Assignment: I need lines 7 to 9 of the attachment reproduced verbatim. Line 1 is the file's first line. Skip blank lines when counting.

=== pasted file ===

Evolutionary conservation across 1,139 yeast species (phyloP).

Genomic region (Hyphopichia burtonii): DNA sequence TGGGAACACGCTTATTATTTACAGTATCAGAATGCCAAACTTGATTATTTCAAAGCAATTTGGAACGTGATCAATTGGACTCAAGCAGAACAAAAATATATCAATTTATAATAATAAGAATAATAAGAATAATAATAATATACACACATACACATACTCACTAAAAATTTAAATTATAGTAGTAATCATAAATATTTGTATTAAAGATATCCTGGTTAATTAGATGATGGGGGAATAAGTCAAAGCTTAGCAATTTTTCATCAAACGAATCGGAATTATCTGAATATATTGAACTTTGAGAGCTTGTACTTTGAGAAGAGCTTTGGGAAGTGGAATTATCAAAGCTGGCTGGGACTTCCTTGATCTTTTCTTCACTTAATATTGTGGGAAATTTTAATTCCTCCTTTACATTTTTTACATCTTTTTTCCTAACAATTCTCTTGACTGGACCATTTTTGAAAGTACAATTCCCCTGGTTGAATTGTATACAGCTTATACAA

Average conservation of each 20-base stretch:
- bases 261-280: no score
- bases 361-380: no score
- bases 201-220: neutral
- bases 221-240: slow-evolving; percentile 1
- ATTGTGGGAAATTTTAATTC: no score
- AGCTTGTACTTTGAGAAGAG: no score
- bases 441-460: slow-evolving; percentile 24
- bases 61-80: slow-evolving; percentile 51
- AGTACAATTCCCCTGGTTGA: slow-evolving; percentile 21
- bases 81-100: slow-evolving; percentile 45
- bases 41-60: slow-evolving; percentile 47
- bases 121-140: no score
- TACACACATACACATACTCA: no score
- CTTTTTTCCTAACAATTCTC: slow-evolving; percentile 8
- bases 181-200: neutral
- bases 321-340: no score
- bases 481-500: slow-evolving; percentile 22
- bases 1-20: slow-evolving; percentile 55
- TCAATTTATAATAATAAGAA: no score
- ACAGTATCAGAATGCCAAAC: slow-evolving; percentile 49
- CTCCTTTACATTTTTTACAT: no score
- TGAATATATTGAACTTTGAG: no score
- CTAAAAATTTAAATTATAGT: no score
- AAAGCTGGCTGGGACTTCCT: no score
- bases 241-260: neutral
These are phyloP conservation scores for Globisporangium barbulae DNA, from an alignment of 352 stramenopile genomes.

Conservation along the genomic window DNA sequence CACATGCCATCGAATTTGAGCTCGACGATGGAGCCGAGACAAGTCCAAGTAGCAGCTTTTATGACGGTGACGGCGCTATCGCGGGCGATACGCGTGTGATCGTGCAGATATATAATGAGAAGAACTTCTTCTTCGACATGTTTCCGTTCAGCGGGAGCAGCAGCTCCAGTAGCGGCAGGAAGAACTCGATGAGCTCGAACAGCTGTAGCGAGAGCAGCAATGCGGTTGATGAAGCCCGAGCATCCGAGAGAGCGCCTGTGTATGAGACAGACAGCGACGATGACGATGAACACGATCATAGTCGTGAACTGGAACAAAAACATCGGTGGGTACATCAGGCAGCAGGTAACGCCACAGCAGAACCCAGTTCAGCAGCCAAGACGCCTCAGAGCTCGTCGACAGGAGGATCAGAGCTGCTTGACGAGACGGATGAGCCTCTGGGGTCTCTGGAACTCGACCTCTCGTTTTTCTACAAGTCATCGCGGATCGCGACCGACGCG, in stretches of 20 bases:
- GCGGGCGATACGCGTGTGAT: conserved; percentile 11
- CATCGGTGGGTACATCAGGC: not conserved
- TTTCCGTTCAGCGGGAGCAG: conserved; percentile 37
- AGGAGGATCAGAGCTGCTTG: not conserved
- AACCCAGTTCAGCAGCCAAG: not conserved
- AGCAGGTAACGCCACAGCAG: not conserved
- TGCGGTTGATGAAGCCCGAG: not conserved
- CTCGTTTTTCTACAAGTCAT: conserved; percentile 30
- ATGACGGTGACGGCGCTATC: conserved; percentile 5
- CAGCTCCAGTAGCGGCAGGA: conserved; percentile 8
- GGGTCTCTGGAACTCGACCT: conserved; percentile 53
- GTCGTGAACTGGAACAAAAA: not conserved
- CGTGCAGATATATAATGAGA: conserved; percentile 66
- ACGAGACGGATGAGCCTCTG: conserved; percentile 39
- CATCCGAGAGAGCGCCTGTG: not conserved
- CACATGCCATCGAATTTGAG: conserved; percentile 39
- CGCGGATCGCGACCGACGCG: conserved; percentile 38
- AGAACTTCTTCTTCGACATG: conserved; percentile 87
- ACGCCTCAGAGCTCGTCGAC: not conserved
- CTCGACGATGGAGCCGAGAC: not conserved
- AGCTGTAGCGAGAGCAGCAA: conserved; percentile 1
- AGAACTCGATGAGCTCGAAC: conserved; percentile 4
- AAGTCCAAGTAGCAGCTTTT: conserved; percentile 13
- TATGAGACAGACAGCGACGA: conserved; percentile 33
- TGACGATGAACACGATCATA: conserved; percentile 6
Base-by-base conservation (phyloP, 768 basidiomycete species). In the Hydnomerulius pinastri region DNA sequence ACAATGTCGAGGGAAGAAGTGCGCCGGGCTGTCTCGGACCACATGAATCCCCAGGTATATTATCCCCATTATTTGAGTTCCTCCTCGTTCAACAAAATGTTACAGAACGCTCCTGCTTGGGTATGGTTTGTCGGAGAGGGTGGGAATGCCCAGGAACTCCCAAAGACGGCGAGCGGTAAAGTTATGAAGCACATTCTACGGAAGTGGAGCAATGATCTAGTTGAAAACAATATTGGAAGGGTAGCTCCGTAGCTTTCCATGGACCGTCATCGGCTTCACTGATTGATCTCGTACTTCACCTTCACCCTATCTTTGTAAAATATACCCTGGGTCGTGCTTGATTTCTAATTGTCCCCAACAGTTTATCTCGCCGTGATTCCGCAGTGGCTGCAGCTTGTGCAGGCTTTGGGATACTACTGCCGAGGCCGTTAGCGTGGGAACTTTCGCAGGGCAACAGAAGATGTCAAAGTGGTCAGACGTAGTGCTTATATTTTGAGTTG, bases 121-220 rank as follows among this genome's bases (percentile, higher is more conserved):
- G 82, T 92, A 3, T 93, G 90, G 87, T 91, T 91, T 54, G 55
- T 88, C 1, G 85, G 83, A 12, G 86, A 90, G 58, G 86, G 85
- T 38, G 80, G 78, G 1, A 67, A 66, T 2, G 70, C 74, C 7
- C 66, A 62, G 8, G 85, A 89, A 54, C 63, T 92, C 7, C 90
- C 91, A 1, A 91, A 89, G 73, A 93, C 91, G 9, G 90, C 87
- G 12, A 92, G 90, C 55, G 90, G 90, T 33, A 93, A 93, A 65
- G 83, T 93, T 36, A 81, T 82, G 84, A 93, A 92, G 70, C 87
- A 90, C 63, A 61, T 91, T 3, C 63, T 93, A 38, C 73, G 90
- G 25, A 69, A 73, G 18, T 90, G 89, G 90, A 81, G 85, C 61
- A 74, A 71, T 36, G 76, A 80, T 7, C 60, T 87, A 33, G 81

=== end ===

- bases 221-240: slow-evolving; percentile 1
- ATTGTGGGAAATTTTAATTC: no score
- AGCTTGTACTTTGAGAAGAG: no score